EAST MEADOW, N.Y. -- Robin Lehner said he is ready to move forward on and off the ice after he revealed Thursday his struggles with mental health that led to suicidal thoughts, drug and alcohol addictions and eventually rehab.
"One hundred percent," the 27-year-old goalie said at New York Islanders media day, hours after he detailed his personal battles in a story published by The Athletic. "I've never felt better in my life. As I said, finally I got a diagnosis of something. I have medication for it and a lot of experimenting, but I feel great. I obviously didn't have that before.
"As I said in the piece, it's going to be my first sober season. I don't feel that's going to hurt me. I'm looking forward to it."
Lehner's mental health issues led to a diagnosis of bipolar 1 with manic phases. It was made five weeks into his rehab treatments after he had a panic attack on the ice while playing for the Buffalo Sabres against the Detroit Red Wings on March 29.
Video: Discussing how the Islanders can improve defensively
He played the first two periods of that 6-3 loss and allowed three goals on 20 shots one night after he admitted to having suicidal thoughts. Lehner wrote he began to experience chest pains and had difficulty breathing shortly after the game began. It was the last game he played for the Sabres.
"At the end of the day, I think it's a team sport, and I did perform for the first half of the season until I had my breakdown," Lehner said. "Until early February, I was floating around a 92 percent save percentage until the crash, and I [had] been the same for the three years I'd been there. If you look at numbers, I've tried my best. That's all I have to say."
Lehner, who signed a one-year contract with the Islanders July 3, said he was particularly grateful for the faith displayed by general manager Lou Lamoriello and coach Barry Trotz.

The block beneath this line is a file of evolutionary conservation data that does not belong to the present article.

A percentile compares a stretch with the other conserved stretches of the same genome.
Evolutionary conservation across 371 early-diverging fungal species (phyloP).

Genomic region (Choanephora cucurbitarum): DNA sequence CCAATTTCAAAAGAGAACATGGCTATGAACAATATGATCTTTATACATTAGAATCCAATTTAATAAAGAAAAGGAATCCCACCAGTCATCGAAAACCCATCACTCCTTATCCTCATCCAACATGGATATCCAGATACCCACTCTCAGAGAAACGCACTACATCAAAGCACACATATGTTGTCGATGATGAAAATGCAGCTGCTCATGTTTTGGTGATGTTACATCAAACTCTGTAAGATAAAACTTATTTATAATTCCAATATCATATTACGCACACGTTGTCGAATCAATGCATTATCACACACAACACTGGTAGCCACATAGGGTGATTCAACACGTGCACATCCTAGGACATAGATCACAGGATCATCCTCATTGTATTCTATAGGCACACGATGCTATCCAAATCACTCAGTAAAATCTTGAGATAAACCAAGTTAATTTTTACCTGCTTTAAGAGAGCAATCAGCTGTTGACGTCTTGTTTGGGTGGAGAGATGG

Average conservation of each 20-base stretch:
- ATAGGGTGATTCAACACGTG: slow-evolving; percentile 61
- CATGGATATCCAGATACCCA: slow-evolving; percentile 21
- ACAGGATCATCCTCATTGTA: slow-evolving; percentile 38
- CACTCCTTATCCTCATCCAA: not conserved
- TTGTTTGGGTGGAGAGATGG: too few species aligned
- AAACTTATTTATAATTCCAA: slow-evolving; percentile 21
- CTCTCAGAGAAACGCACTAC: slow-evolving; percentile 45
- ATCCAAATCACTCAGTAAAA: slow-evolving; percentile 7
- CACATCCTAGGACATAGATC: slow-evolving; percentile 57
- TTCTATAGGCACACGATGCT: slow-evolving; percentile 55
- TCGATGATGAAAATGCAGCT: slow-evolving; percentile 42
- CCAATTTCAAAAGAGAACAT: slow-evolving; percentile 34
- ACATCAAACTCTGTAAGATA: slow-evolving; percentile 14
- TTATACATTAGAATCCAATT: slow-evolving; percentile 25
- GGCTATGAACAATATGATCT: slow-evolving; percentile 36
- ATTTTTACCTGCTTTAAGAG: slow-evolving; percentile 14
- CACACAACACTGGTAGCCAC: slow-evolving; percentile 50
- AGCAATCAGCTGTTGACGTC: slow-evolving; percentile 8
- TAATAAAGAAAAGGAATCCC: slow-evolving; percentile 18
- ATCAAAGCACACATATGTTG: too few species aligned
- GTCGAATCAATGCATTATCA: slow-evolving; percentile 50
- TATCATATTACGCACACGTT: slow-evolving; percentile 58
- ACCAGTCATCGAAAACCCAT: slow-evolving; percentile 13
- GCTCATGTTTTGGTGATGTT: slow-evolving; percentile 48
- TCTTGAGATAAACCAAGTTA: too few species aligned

"It's incredible," Lehner said. "From Day One, I met them at the hotel. I met Lou for dinner and then I met Lou and Trotz for breakfast. More than supportive. I'm very happy with that.
"Sometimes it's more than hockey. It's just my reality, my truth. A lot of things happened this summer, and obviously I start over with a new organization. I took a step backwards to hopefully take a few forward this year."
Video: VGK@BUF: Lehner stops Bellemare, Tuch in succession
The Islanders will be Lehner's third NHL team since he was selected in the second-round (No. 46) by the Ottawa Senators at the 2009 NHL Draft. The 27-year-old played the past three seasons with the Sabres and was 41-66-22 with a 2.77 GAA and a .916 save percentage. He was 14-26-9 with a 3.01 GAA and .908 save percentage last season.
Trotz is confident the support system is in place for Lehner on and off the ice to be the person and player he is striving to become.
"By sharing it, maybe he can help someone else," Trotz said. "We talked about that. If you hide it, it shows weakness and he's not showing weakness, he's showing strength. With the way I have been, with Lou's values and the organizational values that are now in place, it's about the person first. If you can get the person to be the best person he can be, then he's going to be a better player.
"It starts with the person before any X's and O's or anything else. Robin sharing it, I think it hopefully gets other people maybe in the same situation to maybe step forward and say, 'You know, I need some help in this area,' because it is a very difficult thing to have to go through."
Lehner is also confident he can be the goalie the Islanders desperately need after they allowed an NHL-high 293 goals last season. The Islanders will skate for the first time under Trotz on Friday and host the Philadelphia Flyers in a preseason game at Nassau Coliseum on Sunday. New York opens the regular season at the Carolina Hurricanes on Oct. 4.
"I'm extremely excited to be here," Lehner said. "I feel it's a great group of guys. Very mature group. I feel like management, everything, direction this organization is going is very encouraging. I look forward to starting a new chapter here.
"I really want to do my best. I know I'm a good goalie. I've proven I'm a good goalie. Now just for me, it's proving it off the ice. I have more than enough support. This is it for me. I've got a beautiful family and this is a day-to-day battle for me and I'm looking forward to it. I'm extremely confident with the support I have. The support is the most important thing."
Lehner's hope is that by revealing his personal struggles, it may help someone dealing with a similar situation.
"It was extremely hard," Lehner said of sharing his story. "The main reason I did it was hopefully I'll help someone else to go through what I've gone through. Maybe someone in the League, maybe someone out there …
"It's been an emotional couple of days, but I feel good to have it out and I'm ready to move forward and prepare for a fun season."